By LEIGH BEDFORD
13-year-old Aucklander Luka Wolfgram is one of many children in New Zealand who has lost a sibling to childhood cancer. Luka’s young brother, Kosta, fought brain cancer which cost him his life at only eight years old.
Unlike many siblings of children with cancer, Luka was determined to change and influence society with his love for filmmaking, and he entered a national film competition, The Outlook for Someday. After three months of planning, filming and editing, with help from his family, Luka was proud of his final product, a five-minute short film entitled Our Superheroes.
When Luka was considering making his film about childhood cancer and his little brother, Luka’s parents were initially hesitant given the difficulty of this issue and the loss they had all experienced. However Luka was determined as he wanted to share his story about his brother and raise awareness. Over 300 entries were judged from the competition, and Luka’s film initially made it into the shortlisted 40. “I was ecstatic,” says Luka when he found out he was shortlisted. Not long after that, he was even more ecstatic when he got the call that he placed in the winning 20 films.
Most importantly, Luka is very happy that his film was able to get lots of media attention and with over 14.5 thousand views on Vimeo, he is grateful that some very important messages are being shared widely.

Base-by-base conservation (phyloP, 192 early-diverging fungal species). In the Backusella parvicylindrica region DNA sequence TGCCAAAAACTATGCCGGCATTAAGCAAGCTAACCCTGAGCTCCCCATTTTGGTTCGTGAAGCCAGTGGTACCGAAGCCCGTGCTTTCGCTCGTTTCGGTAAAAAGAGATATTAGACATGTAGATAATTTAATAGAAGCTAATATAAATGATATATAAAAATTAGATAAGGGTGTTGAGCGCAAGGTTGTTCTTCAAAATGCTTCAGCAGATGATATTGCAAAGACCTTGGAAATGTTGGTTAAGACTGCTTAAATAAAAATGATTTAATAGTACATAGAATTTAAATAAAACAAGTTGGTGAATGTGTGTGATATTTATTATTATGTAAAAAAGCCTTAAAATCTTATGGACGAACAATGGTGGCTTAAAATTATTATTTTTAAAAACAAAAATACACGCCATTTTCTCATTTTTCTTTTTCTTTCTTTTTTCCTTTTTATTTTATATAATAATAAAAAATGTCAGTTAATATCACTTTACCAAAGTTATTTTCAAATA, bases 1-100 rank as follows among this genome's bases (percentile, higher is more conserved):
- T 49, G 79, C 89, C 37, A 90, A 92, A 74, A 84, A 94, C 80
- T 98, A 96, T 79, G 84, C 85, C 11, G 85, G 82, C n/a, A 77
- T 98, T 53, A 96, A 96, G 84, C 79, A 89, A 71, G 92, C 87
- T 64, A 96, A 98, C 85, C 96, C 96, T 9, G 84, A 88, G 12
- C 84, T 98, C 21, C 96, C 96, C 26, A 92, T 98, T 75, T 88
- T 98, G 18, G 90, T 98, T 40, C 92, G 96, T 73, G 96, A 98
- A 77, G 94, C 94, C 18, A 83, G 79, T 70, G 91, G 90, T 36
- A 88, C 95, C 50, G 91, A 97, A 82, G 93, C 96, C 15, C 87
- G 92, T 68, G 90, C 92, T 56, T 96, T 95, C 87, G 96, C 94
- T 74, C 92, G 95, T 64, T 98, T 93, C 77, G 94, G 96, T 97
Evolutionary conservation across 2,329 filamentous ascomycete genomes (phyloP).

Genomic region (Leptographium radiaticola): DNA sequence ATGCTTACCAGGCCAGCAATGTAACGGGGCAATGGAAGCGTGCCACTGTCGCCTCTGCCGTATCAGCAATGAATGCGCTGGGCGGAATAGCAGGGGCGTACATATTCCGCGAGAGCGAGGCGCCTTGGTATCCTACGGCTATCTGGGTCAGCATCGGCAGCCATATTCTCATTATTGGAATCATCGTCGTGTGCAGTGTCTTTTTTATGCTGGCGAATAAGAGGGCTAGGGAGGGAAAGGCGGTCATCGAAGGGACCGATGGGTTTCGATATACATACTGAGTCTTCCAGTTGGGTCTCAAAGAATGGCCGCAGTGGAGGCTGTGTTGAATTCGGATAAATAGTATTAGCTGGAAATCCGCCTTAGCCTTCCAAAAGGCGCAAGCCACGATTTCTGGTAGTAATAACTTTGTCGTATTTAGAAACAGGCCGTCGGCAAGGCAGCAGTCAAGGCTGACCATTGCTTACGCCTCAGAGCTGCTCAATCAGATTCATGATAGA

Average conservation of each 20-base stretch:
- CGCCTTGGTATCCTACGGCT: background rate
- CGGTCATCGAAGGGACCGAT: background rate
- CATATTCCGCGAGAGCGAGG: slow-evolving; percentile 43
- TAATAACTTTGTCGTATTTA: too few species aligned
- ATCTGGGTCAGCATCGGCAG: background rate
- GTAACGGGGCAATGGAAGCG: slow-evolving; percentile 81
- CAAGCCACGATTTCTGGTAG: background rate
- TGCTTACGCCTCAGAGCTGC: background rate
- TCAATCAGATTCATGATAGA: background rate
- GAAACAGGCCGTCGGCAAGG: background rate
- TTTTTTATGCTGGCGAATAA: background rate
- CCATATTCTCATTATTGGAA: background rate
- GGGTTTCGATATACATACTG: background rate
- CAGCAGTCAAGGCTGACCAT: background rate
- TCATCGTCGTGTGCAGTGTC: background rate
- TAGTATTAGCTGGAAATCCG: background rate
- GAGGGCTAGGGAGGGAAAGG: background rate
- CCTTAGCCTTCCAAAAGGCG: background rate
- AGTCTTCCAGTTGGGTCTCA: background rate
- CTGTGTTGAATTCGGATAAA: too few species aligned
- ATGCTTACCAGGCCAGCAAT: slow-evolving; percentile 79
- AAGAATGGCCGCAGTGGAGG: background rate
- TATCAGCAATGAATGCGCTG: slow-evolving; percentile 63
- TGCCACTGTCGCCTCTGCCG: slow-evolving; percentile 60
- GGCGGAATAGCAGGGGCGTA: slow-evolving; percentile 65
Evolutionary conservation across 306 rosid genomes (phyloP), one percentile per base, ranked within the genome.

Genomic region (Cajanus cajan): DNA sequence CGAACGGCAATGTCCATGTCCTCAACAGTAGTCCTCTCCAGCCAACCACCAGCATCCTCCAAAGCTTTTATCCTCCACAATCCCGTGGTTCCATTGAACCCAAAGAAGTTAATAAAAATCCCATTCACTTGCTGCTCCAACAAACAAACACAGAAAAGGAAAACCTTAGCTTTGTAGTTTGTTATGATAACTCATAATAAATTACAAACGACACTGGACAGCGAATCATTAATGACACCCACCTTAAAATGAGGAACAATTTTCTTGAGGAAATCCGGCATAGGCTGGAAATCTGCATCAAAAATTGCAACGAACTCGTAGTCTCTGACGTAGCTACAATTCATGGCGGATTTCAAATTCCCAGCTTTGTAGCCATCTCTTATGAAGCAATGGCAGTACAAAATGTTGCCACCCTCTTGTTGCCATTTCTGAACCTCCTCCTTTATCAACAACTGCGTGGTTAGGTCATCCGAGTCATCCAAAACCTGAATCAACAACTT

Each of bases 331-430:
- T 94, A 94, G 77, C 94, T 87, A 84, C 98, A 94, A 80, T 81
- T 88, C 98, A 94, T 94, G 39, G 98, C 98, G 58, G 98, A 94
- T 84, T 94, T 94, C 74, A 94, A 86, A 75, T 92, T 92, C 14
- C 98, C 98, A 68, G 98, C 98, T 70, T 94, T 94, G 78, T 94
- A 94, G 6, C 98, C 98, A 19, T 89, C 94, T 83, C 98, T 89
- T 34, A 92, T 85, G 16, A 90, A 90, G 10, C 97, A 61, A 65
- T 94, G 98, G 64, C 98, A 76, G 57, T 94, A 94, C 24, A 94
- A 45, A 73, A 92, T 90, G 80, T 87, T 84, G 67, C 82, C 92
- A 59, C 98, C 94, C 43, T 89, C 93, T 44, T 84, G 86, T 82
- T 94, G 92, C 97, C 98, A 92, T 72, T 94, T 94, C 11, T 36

Luka’s message that he wanted to portray in his short-film was that childhood cancer research is a huge issue – in New Zealand, and internationally – and the importance of awareness and getting into action to help. Using his and others’ stories, as well as facts from TheTruth365 organisation in America, helped him to gain the New Zealand on Air Audience Favourite Award and Stephens Lawyers Media Empowerment Award. For this, he was able to spend a day in Wellington and tour Weta Workshop, observe filming of a movie on set and tour Park Road Production Company. In addition, Luka won the New Zealand Youth of the Year Award presented in Parliament by the Ministry of Youth Development in December 2016.
As Luka grows up, he wants to keep making short films like the one on his brother, specifically raising awareness for other charitable organisations and encouraging others to help.
If there is one piece of advice Luka wants to give to young people pondering on a future in film, he says, “Get out there and give it a go. Make a lot of films to get the experience.”
I personally can’t wait to see the next thing this young man does. He has my support 100%!
You can catch Luka’s short film, Our Superheroes, on Vimeo.
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